Happy hump day!
It’s been quite a few days over at the Big Board (aka the New York Stock Exchange). On December 31, the exchange announced it intended to delist three major Chinese telecom companies — China Telecom, China Mobile, and China Unicom Hong Kong.
The announcement was a result of an executive order signed by President Donald Trump back in November requiring US investors to exit positions in Chinese companies that could be considered a threat to US national security.
Fast forward to Monday night and NYSE has essentially asked for a mulligan, calling off the delisting of the three companies. Details around how the reversal came about are sparse, with NYSE citing “further consultation with relevant regulatory authorities” in its announcement of the u-turn.
The move was made in part due to uncertainty around guidance from the US Department of Treasury over whether the executive order applies to the three companies, a source familiar with the situation told Insider.
While the three companies enjoyed a nice pop in trading on Tuesday, they aren’t out of the woods just yet. Should further guidance be given, there is a chance they could still be delisted, the source added.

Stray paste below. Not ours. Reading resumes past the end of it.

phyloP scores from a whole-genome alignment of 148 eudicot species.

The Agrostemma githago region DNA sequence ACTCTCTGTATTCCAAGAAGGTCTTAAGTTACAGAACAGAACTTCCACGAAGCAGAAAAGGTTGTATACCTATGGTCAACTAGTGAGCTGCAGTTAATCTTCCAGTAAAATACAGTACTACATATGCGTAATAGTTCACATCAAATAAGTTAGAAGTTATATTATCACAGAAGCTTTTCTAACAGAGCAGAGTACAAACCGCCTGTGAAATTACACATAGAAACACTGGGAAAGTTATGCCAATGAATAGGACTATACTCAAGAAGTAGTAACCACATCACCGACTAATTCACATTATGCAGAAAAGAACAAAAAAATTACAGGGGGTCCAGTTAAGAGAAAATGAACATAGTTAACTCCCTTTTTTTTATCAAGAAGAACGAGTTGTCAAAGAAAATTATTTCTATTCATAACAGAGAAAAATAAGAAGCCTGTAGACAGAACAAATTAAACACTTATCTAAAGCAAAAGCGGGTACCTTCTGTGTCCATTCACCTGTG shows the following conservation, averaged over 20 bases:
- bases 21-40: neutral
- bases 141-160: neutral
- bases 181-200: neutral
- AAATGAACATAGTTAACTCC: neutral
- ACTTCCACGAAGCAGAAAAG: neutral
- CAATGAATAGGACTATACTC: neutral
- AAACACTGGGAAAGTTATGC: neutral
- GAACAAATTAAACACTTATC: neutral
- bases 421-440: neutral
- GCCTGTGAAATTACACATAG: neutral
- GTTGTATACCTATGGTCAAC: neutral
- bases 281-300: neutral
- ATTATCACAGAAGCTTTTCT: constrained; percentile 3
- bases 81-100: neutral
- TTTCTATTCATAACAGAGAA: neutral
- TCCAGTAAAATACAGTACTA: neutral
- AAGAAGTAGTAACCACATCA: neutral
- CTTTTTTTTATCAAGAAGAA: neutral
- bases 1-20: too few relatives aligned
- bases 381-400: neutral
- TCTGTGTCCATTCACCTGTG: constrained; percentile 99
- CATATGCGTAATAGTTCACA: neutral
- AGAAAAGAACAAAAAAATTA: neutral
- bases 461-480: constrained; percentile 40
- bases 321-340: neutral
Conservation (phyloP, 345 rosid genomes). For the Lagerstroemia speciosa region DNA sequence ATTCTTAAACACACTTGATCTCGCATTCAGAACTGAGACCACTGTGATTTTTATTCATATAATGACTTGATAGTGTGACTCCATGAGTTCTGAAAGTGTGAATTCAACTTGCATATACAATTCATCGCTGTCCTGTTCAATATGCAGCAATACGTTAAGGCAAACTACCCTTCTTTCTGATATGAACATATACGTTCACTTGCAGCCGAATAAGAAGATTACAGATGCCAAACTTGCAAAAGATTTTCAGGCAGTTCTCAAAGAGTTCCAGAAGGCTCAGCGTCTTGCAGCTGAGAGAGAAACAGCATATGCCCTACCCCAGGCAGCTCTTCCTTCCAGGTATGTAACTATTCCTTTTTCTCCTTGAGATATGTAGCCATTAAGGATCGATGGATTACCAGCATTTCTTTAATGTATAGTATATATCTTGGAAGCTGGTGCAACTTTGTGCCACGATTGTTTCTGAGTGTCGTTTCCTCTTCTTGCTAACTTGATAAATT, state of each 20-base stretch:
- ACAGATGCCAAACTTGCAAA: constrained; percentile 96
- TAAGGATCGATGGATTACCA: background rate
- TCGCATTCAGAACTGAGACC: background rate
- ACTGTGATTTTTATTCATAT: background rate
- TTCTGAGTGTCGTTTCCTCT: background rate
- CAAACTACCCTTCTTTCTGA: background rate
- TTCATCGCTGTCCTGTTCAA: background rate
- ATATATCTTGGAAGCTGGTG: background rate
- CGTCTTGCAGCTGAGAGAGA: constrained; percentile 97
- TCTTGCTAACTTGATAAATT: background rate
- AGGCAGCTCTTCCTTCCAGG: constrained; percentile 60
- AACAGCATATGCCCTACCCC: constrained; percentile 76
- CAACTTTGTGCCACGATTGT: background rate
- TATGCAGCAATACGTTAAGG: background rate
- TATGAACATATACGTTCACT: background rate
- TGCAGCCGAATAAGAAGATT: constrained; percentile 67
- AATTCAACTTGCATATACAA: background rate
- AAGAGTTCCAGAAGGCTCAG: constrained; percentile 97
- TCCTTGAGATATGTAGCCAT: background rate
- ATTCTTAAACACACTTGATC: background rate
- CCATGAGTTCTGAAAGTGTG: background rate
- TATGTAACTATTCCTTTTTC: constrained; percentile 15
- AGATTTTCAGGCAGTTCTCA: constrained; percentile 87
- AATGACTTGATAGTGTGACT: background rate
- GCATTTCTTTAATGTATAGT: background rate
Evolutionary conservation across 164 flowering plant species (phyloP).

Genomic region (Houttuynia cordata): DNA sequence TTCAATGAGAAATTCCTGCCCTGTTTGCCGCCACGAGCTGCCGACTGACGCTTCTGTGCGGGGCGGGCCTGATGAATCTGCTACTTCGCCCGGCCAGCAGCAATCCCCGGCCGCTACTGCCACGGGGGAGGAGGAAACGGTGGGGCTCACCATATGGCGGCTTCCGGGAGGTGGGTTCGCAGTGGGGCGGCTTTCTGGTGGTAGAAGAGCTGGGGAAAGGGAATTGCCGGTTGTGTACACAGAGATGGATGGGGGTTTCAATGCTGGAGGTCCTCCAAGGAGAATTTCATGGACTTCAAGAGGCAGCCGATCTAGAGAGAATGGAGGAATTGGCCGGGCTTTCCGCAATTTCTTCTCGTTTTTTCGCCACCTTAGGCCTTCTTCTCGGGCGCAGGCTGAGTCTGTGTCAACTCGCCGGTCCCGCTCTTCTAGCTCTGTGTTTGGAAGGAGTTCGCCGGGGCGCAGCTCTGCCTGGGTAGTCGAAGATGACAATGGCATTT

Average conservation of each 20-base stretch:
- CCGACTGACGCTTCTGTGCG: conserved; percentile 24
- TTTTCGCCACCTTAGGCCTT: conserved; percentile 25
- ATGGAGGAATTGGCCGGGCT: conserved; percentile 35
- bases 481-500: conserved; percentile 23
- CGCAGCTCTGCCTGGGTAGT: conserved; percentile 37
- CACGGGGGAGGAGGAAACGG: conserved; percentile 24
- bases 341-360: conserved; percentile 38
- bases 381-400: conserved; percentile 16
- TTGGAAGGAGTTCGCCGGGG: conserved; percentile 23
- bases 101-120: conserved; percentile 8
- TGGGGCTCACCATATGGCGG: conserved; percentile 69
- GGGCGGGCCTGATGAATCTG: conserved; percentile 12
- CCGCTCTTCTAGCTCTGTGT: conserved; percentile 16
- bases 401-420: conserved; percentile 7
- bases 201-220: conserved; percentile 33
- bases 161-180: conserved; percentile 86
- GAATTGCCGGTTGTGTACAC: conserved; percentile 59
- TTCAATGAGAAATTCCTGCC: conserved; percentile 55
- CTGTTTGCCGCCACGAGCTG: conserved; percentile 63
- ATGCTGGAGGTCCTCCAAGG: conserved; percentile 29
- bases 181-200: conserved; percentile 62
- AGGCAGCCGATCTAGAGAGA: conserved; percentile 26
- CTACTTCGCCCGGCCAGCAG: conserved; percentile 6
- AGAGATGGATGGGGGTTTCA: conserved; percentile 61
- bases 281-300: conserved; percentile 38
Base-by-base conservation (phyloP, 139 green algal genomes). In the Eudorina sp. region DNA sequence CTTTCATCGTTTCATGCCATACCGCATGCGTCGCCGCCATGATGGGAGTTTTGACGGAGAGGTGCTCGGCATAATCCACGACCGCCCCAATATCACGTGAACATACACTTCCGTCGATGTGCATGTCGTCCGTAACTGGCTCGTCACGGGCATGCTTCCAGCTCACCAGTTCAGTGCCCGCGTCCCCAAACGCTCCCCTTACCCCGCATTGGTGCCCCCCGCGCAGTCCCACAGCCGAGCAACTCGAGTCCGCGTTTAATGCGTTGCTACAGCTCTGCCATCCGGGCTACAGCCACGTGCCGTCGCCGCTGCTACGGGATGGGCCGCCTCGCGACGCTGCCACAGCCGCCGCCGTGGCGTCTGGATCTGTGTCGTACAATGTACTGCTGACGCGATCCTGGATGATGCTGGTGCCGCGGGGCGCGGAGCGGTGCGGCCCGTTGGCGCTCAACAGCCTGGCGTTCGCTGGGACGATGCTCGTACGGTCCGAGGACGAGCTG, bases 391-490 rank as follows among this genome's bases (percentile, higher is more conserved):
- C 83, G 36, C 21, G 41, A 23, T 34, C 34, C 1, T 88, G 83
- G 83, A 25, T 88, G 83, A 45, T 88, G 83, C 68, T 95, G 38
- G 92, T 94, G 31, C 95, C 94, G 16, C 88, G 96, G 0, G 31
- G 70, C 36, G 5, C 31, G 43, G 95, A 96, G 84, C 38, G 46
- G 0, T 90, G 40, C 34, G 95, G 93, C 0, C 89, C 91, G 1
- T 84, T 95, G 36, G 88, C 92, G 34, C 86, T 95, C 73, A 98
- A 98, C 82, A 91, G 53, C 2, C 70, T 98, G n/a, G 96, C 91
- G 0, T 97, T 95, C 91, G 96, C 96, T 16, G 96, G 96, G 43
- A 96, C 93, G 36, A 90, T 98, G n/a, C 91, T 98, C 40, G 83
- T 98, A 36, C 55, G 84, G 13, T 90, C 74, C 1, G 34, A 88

On Tuesday, Bloomberg reported NYSE might still revert to its original plan to delist the companies following Treasury Secretary Steven Mnuchin reaching out directly to NYSE president Stacey Cunningham.
Meanwhile, the industry has been left scratching its head. A source at one firm that deals in American depositary receipts (ADRs) — the securities that allow US investors to trade in foreign companies — told Insider it’s just as confused about what the future holds.
Getty Images/Kimberly White
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Rockefeller Capital Management
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